A THINK tank has proposed a “broad and radical” approach to deal with the effects of the coronavirus pandemic, which it said has now become a full-blown economic crisis that could last for much longer than a few months.

The Resolution Foundation warned that firms will go bust and unemployment will rise, with most of the economic damage driven by measures, such as social distancing, which have been put in place to respond to the pandemic.

Lower earners are most likely to be hit most swiftly, in stark contrast to the 2008 financial crash, it said, pointing out that sectors already heavily affected have a typical weekly pay of £320, compared to the £455 average over the whole economy.

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It added that there was an urgent need for the Government to step up its economic response.

“We propose a broad and radical approach in three areas: relatively simple extensions of sick pay itself, much bolder moves to aid the retention of workers by struggling firms, and a stronger social security safety net,” said the think tank.

The National: Boris Johnson has been urged to do more for the lower paid British peopleBoris Johnson has been urged to do more for the lower paid British people

“This three-part package would amount to a bold response to a very serious economic crisis.”

It said the Government should extend Statutory Sick Pay (SSP) to the 2 million employees who earn less than £118 per week (£120 from April) and are ineligible, a move that would cost around £200 million.

“The Government could go further and make SSP more generous, but only if it met the costs of that increase, for small and medium-sized firms at least,” it said.

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“Increasing SSP from £95.85 to £160 per week would ensure it covered half the earnings of employees that rely on it, up from the current third, and cost a further £800m for small and medium-sized firms.”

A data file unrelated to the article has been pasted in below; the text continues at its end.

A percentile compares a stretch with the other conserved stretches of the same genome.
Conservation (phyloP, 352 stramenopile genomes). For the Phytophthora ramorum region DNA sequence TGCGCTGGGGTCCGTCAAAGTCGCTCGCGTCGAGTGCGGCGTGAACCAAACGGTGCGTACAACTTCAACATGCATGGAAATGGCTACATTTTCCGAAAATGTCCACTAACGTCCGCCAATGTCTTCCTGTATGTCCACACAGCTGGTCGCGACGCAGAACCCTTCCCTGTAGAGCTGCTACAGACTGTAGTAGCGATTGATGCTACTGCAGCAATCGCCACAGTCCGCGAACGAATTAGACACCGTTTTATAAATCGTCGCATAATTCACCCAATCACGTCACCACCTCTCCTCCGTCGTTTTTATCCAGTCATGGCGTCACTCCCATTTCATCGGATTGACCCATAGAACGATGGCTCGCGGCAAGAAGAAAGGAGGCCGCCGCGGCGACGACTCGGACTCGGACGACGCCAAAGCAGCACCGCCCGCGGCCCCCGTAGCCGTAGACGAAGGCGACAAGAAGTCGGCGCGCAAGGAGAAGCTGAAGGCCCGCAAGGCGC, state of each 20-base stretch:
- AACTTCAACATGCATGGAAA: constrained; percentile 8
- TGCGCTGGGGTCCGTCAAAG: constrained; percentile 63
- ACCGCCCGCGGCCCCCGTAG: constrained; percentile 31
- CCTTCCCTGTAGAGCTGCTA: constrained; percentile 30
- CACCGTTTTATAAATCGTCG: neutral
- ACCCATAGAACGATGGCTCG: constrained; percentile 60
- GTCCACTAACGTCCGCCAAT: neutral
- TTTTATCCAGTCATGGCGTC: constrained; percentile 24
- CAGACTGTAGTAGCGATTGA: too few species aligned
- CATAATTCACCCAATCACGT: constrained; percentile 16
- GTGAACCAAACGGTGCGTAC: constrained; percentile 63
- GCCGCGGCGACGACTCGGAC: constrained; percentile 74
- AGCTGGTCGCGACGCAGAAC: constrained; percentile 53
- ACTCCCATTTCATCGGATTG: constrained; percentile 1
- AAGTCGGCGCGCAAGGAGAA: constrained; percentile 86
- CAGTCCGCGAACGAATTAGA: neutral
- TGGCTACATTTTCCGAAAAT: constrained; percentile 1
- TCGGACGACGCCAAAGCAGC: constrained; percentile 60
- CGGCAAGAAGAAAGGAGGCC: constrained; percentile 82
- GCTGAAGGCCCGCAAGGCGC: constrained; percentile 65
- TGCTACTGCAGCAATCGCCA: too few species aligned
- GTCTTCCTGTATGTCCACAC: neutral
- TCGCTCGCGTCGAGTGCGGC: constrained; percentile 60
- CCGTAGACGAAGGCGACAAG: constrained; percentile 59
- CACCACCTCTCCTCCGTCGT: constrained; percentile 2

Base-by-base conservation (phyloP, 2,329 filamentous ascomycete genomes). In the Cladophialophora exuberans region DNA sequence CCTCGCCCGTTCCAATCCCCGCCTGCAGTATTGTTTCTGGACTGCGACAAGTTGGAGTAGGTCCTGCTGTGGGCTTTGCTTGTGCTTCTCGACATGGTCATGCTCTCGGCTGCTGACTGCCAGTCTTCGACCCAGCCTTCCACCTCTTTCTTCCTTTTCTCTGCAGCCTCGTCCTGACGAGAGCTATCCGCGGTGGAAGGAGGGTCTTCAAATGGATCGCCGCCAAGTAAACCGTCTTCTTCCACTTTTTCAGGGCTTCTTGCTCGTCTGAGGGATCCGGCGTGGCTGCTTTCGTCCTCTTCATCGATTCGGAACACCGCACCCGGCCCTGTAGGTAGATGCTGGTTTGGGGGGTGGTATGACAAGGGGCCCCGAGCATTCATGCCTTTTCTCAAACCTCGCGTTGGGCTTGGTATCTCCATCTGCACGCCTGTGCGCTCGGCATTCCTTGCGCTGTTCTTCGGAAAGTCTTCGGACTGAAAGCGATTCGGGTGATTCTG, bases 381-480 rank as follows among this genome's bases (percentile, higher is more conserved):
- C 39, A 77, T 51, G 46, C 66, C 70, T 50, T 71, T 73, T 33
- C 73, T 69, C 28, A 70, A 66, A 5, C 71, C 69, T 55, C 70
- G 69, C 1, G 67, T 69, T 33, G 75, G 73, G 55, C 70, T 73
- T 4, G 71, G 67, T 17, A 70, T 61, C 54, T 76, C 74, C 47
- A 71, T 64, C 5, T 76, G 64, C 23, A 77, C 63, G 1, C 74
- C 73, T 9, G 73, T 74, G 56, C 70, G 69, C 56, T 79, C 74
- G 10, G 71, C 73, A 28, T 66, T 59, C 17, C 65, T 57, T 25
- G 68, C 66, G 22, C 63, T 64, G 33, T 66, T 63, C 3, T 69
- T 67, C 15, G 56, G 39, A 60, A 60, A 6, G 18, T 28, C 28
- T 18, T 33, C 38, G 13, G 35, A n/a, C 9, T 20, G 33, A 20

It said the Government should introduce a new Statutory Retention Pay (SRP) scheme, where people who do not have work to do stay formally employed by their firm, but with a significant amount of their pay covered by the state.

The main adult rate of out-of-work Universal Credit (UC) should also be increased by one third, to £100 per week, and the Government should target a 10% uprating of other elements of the country’s means-tested benefits system.

The National:

SNP Westminster Leader Ian Blackford (above) has written to Boris Johnson calling for a cross-party meeting this week, and Neil Gray, the party’s shadow work and pensions secretary, said the foundation’s proposals should be taken seriously.

Gray said: “We must learn the lessons of the last financial crisis. Families have already been hit by a decade of austerity, with soaring rates of poverty and inequality – we cannot allow more people to be left struggling to get by as the coronavirus crisis hits our economy.

“The UK Government must do whatever it takes to put money in people’s pockets, protecting jobs and incomes, and ensuring that people aren’t left struggling to support their families, pay their bills and keep a roof over their heads.

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“The proposals by the Resolution Foundation must be taken seriously, as must cross-party calls to use the tax system to ensure everyone has access to an emergency Universal Basic Income, and SSP levels that at least meet the EU average and are extended to all workers, including self-employed and lower earners.

“I urge the UK Government to meet with opposition parties and urgently deliver this support as part of a wide-ranging multi-billion financial package to protect the incomes of all our people.”